FIG. 8a graphs the fraction of power reflected as a function of normalized groove depth for free-space wavelength λ0 =0.5 μm normally incidence on gold determined by the homogeneous layer model with rigorous coupled-wave analysis for TE polarization.

FIG. 8b graphs the fraction of power reflected as a function of normalized groove depth for free-space wavelength λ0 =0.5 μm normally incidence on gold determined my the homogeneous layer model with rigorous coupled-wave analysis for TM polarization.

FIG. 9a graphs the fraction of power reflected as a function of normalized groove depth for free-space wavelength λ0 =1.0 μm normally incident on gold for TE polarization.

FIG. 9b graphs the fraction of power reflected as a function of normalized groove depth for wavelength λ0 =1.0 μm normally incident on gold for TM polarization.

FIG. 10a graphs the fraction of power reflected as function of normalized groove depth for free-space wavelength λ0 =10 μm normally incident on gold for TE polarization.

FIG. 10b graphs the fraction of power reflected versus normalized groove depth for a free-space wavelength=10 μm normally incident on gold for TM polarization.

FIG. 11 illustrates the fraction of power reflected from a gold rectangular-groove surface-relief grating as a function of grating spatial frequency at λ0 =0.5 μm for TE and TM polarizations as calculated by rigorous coupled-wave grating diffraction analysis.

FIG. 12 is an illustration of possible equivalency between stairstep gratings and multilayer coatings.

FIG. 13 illustrates a flowchart for finding the roots of the impedance matching equations to determine the complex refraction coefficients, filling factor and groove depth for zero reflectivity.

FIG. 14 illustrates the diffraction geometry of a gold rectangular-groove surface-relief grating.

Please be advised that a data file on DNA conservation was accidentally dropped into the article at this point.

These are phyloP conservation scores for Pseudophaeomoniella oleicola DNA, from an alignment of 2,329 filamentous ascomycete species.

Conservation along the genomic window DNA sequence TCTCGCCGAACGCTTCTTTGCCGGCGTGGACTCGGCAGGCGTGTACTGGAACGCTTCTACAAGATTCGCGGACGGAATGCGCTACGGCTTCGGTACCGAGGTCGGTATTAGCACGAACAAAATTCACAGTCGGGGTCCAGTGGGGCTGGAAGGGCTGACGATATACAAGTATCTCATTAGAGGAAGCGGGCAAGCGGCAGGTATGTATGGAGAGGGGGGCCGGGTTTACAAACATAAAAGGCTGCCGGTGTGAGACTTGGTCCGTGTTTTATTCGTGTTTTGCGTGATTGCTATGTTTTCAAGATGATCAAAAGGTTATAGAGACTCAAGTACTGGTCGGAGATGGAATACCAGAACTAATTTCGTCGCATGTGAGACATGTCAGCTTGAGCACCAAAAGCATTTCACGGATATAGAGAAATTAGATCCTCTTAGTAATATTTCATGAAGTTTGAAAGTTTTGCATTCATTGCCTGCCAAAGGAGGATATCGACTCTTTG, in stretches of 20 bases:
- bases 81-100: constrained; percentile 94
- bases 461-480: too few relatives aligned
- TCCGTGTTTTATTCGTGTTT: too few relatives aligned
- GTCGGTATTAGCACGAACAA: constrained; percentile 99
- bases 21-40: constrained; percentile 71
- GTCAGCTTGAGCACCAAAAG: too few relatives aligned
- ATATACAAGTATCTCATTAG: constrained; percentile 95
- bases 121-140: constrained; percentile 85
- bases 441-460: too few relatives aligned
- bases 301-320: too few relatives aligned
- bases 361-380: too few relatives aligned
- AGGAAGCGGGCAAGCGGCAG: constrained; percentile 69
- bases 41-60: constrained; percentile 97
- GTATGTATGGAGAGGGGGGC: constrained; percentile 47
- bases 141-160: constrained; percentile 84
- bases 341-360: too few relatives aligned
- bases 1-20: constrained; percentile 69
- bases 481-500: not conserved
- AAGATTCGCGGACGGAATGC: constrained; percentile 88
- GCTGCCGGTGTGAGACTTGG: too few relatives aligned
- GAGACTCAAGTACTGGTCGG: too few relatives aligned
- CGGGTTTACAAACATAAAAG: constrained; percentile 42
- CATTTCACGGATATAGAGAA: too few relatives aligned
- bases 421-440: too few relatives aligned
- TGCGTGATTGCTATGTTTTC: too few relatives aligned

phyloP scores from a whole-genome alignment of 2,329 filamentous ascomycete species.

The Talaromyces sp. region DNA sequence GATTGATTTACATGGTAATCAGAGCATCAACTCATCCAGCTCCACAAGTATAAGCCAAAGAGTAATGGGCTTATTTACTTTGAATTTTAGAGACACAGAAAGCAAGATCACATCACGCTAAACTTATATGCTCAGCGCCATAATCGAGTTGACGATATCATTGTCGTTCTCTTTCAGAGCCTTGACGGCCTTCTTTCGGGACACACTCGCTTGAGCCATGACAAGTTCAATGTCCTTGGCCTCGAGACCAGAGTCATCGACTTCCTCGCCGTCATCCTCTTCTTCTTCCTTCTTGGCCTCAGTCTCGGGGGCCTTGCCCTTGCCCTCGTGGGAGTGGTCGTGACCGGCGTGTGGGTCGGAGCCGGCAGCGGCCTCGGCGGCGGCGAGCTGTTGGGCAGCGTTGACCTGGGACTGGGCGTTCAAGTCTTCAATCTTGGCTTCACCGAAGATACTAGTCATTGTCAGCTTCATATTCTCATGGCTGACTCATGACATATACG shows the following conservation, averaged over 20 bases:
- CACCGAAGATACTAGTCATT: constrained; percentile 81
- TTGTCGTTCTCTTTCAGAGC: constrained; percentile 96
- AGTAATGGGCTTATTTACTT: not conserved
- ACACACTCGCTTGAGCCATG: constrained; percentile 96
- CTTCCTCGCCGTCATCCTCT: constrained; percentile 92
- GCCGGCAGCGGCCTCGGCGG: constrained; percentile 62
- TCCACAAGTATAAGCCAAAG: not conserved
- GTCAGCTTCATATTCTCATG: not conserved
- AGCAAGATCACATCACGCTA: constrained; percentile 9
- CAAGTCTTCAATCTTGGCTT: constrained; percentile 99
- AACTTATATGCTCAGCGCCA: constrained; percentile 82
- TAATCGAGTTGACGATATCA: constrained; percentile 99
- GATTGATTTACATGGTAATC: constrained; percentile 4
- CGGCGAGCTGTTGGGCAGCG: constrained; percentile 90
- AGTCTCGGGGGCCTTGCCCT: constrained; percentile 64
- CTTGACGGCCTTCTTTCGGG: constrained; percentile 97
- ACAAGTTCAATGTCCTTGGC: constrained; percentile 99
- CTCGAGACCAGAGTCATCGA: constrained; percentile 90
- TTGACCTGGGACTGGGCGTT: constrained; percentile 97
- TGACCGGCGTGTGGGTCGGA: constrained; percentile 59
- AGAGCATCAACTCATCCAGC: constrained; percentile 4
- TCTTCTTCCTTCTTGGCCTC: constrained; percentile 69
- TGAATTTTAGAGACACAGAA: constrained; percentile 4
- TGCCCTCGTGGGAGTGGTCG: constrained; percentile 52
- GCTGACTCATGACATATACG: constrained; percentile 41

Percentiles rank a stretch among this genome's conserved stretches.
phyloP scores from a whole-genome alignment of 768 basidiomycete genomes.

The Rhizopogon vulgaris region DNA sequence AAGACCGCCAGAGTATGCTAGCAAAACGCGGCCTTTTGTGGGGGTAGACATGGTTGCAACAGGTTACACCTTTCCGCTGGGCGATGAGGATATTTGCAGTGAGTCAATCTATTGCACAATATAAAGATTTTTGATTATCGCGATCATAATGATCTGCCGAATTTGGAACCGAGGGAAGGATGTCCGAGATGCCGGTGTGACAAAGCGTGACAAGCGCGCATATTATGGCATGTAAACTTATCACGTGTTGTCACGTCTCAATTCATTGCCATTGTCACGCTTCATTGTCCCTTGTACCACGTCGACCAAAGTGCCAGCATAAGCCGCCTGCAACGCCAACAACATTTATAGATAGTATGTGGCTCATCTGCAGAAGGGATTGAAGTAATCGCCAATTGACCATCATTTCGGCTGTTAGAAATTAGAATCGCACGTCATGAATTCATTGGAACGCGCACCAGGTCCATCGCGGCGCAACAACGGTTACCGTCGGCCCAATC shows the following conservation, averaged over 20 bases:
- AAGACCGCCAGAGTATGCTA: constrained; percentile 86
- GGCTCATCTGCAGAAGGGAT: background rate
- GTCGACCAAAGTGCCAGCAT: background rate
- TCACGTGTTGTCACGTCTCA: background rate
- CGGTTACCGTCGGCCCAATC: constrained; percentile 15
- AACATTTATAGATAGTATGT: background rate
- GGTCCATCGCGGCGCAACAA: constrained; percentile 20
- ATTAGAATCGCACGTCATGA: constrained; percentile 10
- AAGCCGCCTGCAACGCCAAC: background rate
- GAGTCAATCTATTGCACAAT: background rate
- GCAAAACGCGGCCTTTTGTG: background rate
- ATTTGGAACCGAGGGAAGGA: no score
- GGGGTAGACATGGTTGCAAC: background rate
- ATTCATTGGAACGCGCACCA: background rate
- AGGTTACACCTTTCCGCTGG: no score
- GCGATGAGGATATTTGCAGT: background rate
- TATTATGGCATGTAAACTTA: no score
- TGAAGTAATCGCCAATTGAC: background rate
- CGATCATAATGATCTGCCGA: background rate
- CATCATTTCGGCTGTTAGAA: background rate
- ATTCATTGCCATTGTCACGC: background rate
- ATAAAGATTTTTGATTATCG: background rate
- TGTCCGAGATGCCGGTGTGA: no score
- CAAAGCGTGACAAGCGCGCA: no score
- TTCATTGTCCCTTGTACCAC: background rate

FIG. 15 illustrates the experimental configuration for measurement of reflectance at normal incidence as a function of wavelength and polarization.

FIG. 16 illustrates measured zero-order (specular) reflection at normal incidence of a gold antireflection grating as a function of wavelength for both TE and TM polarization.

FIG. 17 compares the measured specular reflectance of a gold antireflection grating as a function of angle of incidence for a free-space wavelength λ0 =0.5 μm with predicted values based on the homogeneous layer model and rigorous coupled-wave analysis.

FIG. 18 illustrates the geometry of an electromagnetic wave in a lossless medium, incident on a lossless overlayer, on top of a lossy layer which is on top of a lossy substrate. The continuous lines correspond to propagating waves, while the dashed lines correspond to evanescent waves.

FIG. 19a-19e illustrate the diffraction geometry of a lossy rectangular-groove surface-relief high-spatial frequency grating overcoated by a dielectric layer; the equivalent layer model for the grating is the long wavelength limit; the normal-incidence equivalent layer model; the transmission line model of the normal-incidence equivalent layer model; and an equivalent transmission line model.

FIG. 20 illustrates the geometry of multiple overlayers, on top of a lossy layer, on top of a lossy substrate.

FIG. 21 illustrates the diffraction geometry of the multiple overcoated lossy rectangular-groove surface-relief high spatial-frequency grating.

FIG. 22 illustrates the fraction of power reflected as a function of filling factor of an overcoated gold rectangular-groove surface-relief high spatial-frequency grating of groove depth d20 =0.32065 for TE and TM polarizations at λ0 =0.5 μm for filling factor F=0.289897.